Nevada has been vigilant when it comes to testosterone use exemptions, as only three MMA fighters have been approved.
“A fighter couldn’t do it unless you get approval from the commission, and he’s never applied for it,” said Kizer.
While Sonnen mentioned a preferred date of Super Bowl weekend, the Silva-Sonnen rematch, which White said he’d be stupid not to put together, given the public’s interest, would probably be better off in a location other than Nevada.
UFC is making plans to run a 2012 stadium show in Brazil. A few weeks ago, company officials met with Sao Paolo city officials about running at Estadio Cicero Pompei de Toledo, a stadium that holds 67,428 for soccer. Given Sonnen’s comments about Brazil over the years, and Silva being one of Brazil’s most popular athletes – and their rivalry – there is no more natural matchup for such a venue.
No other main event has the potential to create a once-in-a-generation atmosphere in the venue like Silva-Sonnen could. The only negative would be security concerns for Sonnen’s safety. Sonnen didn’t go to Brazil to be in training partner Yushin Okami’s corner on Aug. 27 for his fight with Silva in Rio de Janeiro because of threats made against him.
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Then there are Sonnen’s self-imposed stipulations. At the end of the day, fighting is still a business. If Silva agrees, he would up interest in a second fight, but in the long run, they don’t make business sense. If Silva wins, that would end Sonnen’s career. Sonnen is now one of the company’s top stars at a time when they are running so many shows they need every star they can. If Sonnen wins, a trilogy fight would be even bigger, given they would then each have a win, and Silva’s title reign coming up on five years is the all-time longest in history.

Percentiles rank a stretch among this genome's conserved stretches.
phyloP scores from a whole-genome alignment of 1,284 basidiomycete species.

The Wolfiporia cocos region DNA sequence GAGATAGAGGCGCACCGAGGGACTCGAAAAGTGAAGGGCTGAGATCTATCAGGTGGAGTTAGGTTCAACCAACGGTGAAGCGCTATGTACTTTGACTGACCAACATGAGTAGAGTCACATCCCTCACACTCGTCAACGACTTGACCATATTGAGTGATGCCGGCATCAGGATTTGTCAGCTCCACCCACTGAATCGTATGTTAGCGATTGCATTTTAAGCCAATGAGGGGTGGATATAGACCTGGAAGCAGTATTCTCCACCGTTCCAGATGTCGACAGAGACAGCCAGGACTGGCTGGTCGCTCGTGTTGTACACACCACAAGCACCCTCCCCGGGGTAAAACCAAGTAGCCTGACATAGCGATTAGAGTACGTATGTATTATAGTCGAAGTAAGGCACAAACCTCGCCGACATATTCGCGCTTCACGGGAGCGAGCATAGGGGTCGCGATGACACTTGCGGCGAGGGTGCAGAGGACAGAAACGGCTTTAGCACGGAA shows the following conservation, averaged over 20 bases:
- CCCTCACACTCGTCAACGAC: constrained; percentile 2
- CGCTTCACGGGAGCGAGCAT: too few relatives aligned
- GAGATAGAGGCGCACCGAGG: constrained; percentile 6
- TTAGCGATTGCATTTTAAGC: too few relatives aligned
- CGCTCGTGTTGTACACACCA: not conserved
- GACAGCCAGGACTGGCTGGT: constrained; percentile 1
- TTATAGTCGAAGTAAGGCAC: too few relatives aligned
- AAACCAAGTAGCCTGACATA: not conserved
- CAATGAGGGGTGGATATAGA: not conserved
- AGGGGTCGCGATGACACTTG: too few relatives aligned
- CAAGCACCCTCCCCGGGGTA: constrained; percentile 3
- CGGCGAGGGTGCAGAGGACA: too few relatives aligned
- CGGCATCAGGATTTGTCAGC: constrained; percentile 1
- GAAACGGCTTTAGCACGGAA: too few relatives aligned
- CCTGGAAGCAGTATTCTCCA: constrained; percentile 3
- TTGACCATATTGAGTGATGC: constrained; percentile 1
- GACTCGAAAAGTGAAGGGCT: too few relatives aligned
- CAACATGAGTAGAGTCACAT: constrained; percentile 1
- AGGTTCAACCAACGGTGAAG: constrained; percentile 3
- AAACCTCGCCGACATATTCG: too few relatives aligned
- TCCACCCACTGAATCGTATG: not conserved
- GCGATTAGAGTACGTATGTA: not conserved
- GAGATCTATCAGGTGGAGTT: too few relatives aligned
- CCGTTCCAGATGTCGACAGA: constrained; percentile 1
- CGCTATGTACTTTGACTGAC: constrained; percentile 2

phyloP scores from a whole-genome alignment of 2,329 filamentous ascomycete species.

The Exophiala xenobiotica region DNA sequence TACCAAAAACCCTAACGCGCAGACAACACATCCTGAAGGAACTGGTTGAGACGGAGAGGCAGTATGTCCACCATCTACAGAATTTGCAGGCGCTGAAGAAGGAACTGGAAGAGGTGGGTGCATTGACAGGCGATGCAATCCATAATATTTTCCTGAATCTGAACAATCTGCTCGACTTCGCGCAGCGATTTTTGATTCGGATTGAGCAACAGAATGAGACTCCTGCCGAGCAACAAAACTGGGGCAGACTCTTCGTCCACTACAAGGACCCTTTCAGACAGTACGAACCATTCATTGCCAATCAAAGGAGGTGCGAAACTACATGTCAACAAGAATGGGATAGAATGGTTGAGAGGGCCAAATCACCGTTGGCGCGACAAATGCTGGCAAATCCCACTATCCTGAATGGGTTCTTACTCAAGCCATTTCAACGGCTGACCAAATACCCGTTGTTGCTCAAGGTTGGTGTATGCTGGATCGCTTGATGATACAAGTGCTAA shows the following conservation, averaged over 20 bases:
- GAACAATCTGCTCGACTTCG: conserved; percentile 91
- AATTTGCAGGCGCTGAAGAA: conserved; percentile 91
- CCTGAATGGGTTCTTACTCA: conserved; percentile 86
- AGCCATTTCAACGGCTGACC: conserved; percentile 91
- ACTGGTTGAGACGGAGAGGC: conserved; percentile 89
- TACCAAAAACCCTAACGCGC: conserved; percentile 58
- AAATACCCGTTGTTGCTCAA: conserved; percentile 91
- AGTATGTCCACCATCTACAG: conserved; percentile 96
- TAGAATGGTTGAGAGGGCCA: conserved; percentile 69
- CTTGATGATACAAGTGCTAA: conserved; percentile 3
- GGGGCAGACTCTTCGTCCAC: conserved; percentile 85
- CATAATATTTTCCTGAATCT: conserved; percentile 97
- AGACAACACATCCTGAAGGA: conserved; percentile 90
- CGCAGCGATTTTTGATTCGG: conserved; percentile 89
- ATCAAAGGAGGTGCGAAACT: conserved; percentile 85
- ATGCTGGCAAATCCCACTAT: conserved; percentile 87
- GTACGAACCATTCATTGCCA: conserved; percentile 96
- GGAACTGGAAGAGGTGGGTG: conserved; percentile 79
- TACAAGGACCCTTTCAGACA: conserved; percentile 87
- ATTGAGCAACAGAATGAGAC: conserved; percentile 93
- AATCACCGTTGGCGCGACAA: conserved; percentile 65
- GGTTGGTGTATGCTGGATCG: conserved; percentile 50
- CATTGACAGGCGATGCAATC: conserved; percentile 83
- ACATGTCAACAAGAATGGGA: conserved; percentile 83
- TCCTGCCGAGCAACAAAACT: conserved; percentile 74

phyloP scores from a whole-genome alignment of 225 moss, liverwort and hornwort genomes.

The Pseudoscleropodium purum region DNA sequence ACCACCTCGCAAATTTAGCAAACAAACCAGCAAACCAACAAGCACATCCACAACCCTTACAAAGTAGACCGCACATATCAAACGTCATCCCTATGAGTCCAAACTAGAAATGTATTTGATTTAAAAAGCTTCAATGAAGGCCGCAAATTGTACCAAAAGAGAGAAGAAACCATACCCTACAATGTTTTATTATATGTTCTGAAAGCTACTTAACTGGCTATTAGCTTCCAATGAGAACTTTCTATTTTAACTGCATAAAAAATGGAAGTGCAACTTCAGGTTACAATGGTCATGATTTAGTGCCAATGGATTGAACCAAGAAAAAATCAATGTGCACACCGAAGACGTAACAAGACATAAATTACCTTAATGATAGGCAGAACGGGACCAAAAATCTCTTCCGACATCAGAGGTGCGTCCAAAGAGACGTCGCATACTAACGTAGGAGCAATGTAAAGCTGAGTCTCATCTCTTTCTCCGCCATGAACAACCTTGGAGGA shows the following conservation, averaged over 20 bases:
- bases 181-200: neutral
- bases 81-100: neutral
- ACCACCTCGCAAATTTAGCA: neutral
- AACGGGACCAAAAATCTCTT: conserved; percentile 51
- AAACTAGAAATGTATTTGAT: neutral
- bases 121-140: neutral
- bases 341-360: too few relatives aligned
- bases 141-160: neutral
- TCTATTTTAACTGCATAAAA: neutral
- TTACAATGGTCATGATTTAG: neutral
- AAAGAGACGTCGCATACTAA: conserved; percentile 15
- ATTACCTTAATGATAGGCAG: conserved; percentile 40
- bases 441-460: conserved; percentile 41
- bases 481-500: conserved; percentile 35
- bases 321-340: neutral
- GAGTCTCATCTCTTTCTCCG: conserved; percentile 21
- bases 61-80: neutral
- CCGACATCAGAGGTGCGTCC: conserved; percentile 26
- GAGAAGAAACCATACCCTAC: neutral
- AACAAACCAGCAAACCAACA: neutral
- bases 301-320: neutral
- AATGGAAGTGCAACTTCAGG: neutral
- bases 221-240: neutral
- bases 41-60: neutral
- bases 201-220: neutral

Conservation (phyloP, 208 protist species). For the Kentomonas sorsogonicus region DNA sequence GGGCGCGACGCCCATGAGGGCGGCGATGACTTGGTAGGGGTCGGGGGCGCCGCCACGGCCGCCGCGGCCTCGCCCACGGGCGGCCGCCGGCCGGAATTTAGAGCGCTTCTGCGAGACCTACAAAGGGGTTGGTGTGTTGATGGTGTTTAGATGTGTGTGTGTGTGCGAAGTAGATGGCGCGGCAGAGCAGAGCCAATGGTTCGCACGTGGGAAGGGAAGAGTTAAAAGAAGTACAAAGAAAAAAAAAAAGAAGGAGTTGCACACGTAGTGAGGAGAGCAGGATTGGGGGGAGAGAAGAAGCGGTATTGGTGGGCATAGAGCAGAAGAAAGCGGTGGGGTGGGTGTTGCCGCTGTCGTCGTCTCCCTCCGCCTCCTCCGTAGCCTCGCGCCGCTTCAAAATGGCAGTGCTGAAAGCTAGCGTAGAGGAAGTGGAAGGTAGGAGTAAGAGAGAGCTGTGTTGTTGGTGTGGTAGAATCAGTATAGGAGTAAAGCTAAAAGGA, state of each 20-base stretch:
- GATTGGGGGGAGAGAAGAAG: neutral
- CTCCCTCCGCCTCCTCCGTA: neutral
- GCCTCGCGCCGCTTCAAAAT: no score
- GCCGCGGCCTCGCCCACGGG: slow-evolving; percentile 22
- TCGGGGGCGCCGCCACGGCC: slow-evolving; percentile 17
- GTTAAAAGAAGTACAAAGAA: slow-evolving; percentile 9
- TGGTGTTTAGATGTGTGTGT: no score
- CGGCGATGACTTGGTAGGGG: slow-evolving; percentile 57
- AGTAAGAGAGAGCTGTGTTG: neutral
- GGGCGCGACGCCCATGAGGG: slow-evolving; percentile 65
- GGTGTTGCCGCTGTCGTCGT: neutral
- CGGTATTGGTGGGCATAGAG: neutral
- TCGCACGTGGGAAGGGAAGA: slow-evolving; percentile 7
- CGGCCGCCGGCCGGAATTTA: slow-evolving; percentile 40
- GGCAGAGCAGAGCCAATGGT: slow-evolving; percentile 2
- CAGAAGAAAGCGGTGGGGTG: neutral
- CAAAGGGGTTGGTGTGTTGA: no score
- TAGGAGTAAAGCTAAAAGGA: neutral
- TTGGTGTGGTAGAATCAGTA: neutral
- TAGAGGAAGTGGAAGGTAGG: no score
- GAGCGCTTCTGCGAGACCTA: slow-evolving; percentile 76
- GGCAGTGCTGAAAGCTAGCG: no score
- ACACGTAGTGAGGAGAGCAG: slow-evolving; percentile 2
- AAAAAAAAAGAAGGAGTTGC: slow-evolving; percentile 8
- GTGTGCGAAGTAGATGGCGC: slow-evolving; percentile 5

With Sonnen age 34 and Silva 36, both hear the clock ticking on their ability to garner the type of paychecks that come with headlining huge pay-per-view events. To then make challenges that would definitely hurt one, and possibly both, when it comes to future earnings, doesn’t make sense.
Sonnen, for his part, didn’t want to discuss his brash words at UFC 136.
“Moving forward at this point, [I’m] putting that night behind me,” Sonnen said in an email to Yahoo! Sports.
Where to rank Edgar? Controversy rages
After Frankie Edgar defeated Gray Maynard to retain the lightweight title in the UFC 136 main event, White declared that Edgar was the No. 2 pound-for-pound fighter in the world.
While the consensus seems to be that Anderson Silva is the best pound-for-pound fighter in the sport followed by Georges St. Pierre, White’s reasoning is that Edgar is the only champion who has routinely beat fighters larger than himself.
Unlike most fighters, who routinely cut 15 pounds – some more, to make their weight class – Edgar cuts very little. He wrestled in college at 141 pounds, but fights at 155. There are fighters his size fighting two divisions below him at bantamweight.
Edgar likely goes into the cage only a few pounds heavier than bantamweight champion Dominick Cruz, and likely goes in lighter than featherweight champion Jose Aldo Jr., both of whom cut a massive amount of weight to make their division. It would be impressive for any champion to consistently beat bigger men, but in the UFC lightweight division, which has more depth than any division in the sport, it’s even more so. No other champion is always fighting against bigger men, and no champion continues to ignore the obvious talk of moving down a weight class.
Some have also taken White’s words as a slight against St. Pierre, who cuts 15-20 pounds to make the 170-pound welterweight limit but has been modern MMA’s most dominant champion. St. Pierre has not only won nine fights in a row, but he’s never been in trouble during any of those fights, and rarely even been in a disadvantageous position. But he’s come under criticism because his last four fights have gone the full five rounds.